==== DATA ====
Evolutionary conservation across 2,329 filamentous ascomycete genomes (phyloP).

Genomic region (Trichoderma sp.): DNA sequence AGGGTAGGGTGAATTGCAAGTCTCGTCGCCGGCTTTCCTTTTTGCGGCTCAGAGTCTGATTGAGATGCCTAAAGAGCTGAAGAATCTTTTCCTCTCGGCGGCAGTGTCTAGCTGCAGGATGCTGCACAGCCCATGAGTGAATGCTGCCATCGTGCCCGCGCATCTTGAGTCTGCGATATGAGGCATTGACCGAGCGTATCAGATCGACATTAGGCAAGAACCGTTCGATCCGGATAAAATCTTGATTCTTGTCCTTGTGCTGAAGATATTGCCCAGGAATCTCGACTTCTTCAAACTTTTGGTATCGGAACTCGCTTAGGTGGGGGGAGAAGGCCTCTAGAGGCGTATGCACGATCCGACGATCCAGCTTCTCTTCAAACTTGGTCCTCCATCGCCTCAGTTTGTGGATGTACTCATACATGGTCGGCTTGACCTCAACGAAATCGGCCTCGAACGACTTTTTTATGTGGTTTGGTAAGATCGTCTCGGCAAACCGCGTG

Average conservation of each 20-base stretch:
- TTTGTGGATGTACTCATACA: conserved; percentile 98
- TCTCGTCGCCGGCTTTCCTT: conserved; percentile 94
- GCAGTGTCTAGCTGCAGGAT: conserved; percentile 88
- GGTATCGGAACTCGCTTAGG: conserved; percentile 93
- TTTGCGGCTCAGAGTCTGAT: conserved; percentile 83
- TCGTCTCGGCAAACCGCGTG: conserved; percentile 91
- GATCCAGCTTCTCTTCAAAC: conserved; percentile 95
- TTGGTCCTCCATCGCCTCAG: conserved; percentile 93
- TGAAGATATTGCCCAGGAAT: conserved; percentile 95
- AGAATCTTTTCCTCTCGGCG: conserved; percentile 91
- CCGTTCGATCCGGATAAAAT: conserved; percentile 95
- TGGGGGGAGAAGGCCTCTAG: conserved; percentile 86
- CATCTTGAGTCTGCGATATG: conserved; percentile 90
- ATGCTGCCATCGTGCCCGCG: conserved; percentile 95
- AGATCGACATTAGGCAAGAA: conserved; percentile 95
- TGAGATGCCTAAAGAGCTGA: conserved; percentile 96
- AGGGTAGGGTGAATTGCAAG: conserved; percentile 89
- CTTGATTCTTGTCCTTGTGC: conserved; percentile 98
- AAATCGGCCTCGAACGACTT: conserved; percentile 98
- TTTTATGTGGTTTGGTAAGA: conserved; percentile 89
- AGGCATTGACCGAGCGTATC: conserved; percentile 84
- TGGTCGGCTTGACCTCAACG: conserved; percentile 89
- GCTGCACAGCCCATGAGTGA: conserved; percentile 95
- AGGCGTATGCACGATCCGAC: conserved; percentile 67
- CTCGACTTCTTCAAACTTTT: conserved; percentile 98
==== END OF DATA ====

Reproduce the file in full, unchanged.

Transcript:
Evolutionary conservation across 2,329 filamentous ascomycete genomes (phyloP).

Genomic region (Trichoderma sp.): DNA sequence AGGGTAGGGTGAATTGCAAGTCTCGTCGCCGGCTTTCCTTTTTGCGGCTCAGAGTCTGATTGAGATGCCTAAAGAGCTGAAGAATCTTTTCCTCTCGGCGGCAGTGTCTAGCTGCAGGATGCTGCACAGCCCATGAGTGAATGCTGCCATCGTGCCCGCGCATCTTGAGTCTGCGATATGAGGCATTGACCGAGCGTATCAGATCGACATTAGGCAAGAACCGTTCGATCCGGATAAAATCTTGATTCTTGTCCTTGTGCTGAAGATATTGCCCAGGAATCTCGACTTCTTCAAACTTTTGGTATCGGAACTCGCTTAGGTGGGGGGAGAAGGCCTCTAGAGGCGTATGCACGATCCGACGATCCAGCTTCTCTTCAAACTTGGTCCTCCATCGCCTCAGTTTGTGGATGTACTCATACATGGTCGGCTTGACCTCAACGAAATCGGCCTCGAACGACTTTTTTATGTGGTTTGGTAAGATCGTCTCGGCAAACCGCGTG

Average conservation of each 20-base stretch:
- TTTGTGGATGTACTCATACA: conserved; percentile 98
- TCTCGTCGCCGGCTTTCCTT: conserved; percentile 94
- GCAGTGTCTAGCTGCAGGAT: conserved; percentile 88
- GGTATCGGAACTCGCTTAGG: conserved; percentile 93
- TTTGCGGCTCAGAGTCTGAT: conserved; percentile 83
- TCGTCTCGGCAAACCGCGTG: conserved; percentile 91
- GATCCAGCTTCTCTTCAAAC: conserved; percentile 95
- TTGGTCCTCCATCGCCTCAG: conserved; percentile 93
- TGAAGATATTGCCCAGGAAT: conserved; percentile 95
- AGAATCTTTTCCTCTCGGCG: conserved; percentile 91
- CCGTTCGATCCGGATAAAAT: conserved; percentile 95
- TGGGGGGAGAAGGCCTCTAG: conserved; percentile 86
- CATCTTGAGTCTGCGATATG: conserved; percentile 90
- ATGCTGCCATCGTGCCCGCG: conserved; percentile 95
- AGATCGACATTAGGCAAGAA: conserved; percentile 95
- TGAGATGCCTAAAGAGCTGA: conserved; percentile 96
- AGGGTAGGGTGAATTGCAAG: conserved; percentile 89
- CTTGATTCTTGTCCTTGTGC: conserved; percentile 98
- AAATCGGCCTCGAACGACTT: conserved; percentile 98
- TTTTATGTGGTTTGGTAAGA: conserved; percentile 89
- AGGCATTGACCGAGCGTATC: conserved; percentile 84
- TGGTCGGCTTGACCTCAACG: conserved; percentile 89
- GCTGCACAGCCCATGAGTGA: conserved; percentile 95
- AGGCGTATGCACGATCCGAC: conserved; percentile 67
- CTCGACTTCTTCAAACTTTT: conserved; percentile 98